How a notice of interest can save your real estate investment deals

The letters NOI stand for Notice of Interest or are sometimes incorrectly referred to as a Memorandum of Contract or MOC. It is usually a one-page document that stipulates that the person submitting the document for filing with the County Clerk’s Office has a equitable interest in a property due to a signed purchase and sale contract.

The NOI is most commonly used when an investor signs a purchase and sale agreement with an owner/seller and wants to show anyone who tries to make another offer on the property that they have a legal interest in the property. This is the case where someone else, usually another investor, shows up and offers the owner a higher price.

The practice of investors auctioning properties after they are under contract is becoming more common in distressed markets, but it occurs even in normal markets. Investors who regularly make statements to homeowners like, “Get your highest offer out of those other guys and give me a call, I’ll give you more money than any of them, I just need to see it in writing.” The ugly part of that statement is the term “in writing” because it usually means the landlord must sign a contract.

While I can’t blame the owner for wanting more money, what I’ve seen happen most often is a black hat investor trying to steal the deal actually gets to the closing table and renegotiates the price below what that he had originally offered the unsuspecting seller. How can I know? I was on the other side of his offer and had to fight to keep my vendors.

From time to time we have to fight for our closures and I have covered this in other articles on how to do it. The ironic part is that it is a criminal offense to “induce” someone to sign a contract when another contract exists. The Attorney General’s Office will take these cases if you present evidence and the seller is cooperative, which is often the case when the owner is threatened with a lawsuit or foreclosure.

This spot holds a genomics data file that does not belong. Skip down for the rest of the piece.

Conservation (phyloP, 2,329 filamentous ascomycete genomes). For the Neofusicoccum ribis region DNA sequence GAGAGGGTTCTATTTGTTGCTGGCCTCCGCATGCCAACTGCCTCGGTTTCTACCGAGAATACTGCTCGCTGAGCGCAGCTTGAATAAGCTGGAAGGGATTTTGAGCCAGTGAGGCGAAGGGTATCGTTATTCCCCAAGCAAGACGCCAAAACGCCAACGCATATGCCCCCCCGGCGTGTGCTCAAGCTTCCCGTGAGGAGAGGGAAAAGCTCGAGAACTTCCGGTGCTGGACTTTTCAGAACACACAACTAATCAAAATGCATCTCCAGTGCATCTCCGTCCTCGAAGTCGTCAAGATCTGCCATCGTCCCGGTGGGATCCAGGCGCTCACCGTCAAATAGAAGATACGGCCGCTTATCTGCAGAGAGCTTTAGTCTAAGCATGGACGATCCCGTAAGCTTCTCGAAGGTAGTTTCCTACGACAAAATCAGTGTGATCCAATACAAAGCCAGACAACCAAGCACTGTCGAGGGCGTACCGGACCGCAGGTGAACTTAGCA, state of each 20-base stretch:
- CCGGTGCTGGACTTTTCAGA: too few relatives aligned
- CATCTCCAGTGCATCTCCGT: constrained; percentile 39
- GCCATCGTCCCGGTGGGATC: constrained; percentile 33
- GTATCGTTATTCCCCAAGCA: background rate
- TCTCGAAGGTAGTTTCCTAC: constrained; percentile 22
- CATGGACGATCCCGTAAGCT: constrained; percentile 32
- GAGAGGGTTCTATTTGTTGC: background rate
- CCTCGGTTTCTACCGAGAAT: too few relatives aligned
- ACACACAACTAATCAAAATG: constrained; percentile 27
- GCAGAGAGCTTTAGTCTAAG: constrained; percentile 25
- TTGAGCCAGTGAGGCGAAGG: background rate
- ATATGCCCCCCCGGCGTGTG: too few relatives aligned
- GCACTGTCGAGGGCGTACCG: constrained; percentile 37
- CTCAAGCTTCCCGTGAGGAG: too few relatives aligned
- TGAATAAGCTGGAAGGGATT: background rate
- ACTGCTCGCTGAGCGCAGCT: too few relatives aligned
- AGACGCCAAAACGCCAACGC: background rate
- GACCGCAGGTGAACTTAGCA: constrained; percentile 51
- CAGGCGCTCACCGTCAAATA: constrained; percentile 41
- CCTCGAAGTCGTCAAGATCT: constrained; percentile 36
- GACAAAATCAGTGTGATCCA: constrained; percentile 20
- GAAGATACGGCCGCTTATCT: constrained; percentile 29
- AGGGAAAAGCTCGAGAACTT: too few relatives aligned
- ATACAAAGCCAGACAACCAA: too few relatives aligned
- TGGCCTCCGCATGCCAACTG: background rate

So when we sign a contract with a seller, we almost always file an NOI with the public registry which is effectively a lien against the property. I want to repeat this because the subtleties of this “link” are far-reaching. This NOI must now be released as a lien on the property before title can be transferred, unless there is a foreclosure action to extinguish it, or the lien holder (the original investor/buyer) files a foreclosure action to take the property. If this sounds harsh, it’s just a solution to a problem where one party to a contract will not honor their part of the contract terms, just like a lender does with a homeowner.

The NOI does not need to be signed by the owner/seller, so anyone can put a NOI on anyone’s property. Just remember, there’s usually a sign in the Clerk’s Office that says something like “If you enter a link that’s not valid, it’s a felony,” so think twice about what you’re doing before you do it – don’t do it. in anger or it could cost you a lot in attorney fees.

That said, the courts and sometimes the recording clerk treat NOIs like wayward in-laws. They probably tolerate them because of the fees, but don’t like them very much due to historical issues with the seller not knowing these links have been archived. Many standard real estate contracts specifically prohibit the submission of a notice of interest for registration in the public record. This prohibition can be overcome by removing this relevant clause and having both seller and buyer initial, or by adding a waiver clause or addendum to your contract.

Once a NOI is filed with the public record, the next time title to the property is transferred, the title agent will need to have a signed Release of Liaison for the NOI to write a title policy on the property or notate it as “exception” in the policy. If the NOI is not extinguished by a Bond Release, the title has become “clouded” and must be cleared and a transfer to a new buyer may not be successful.

This is where you go in to release the link and it usually happens when you least expect it, right before you planned to close yourself! Sometimes the owner will call when they get a copy of the NOI on file from the clerk’s office and you didn’t expect it; either way, the seller is trying to default on the transaction. Sometimes the seller changes his mind for a valid reason, most of the time he isn’t.

You have a couple of options when the NOI “hits the fan” so to speak:

1.) Release the NOI using a Link Release document and get paid to release the link

2.) Honk and fight the seller to get them to close or get paid to release the link.

In short, your choice is personal and is determined by the potential loss of profit on the deal, the owner/seller’s real reason for not wanting to sell, how much you can be paid for the release of the bond, and your disposition that day. In the final analysis, the choice is yours to force the seller to close or release the link.

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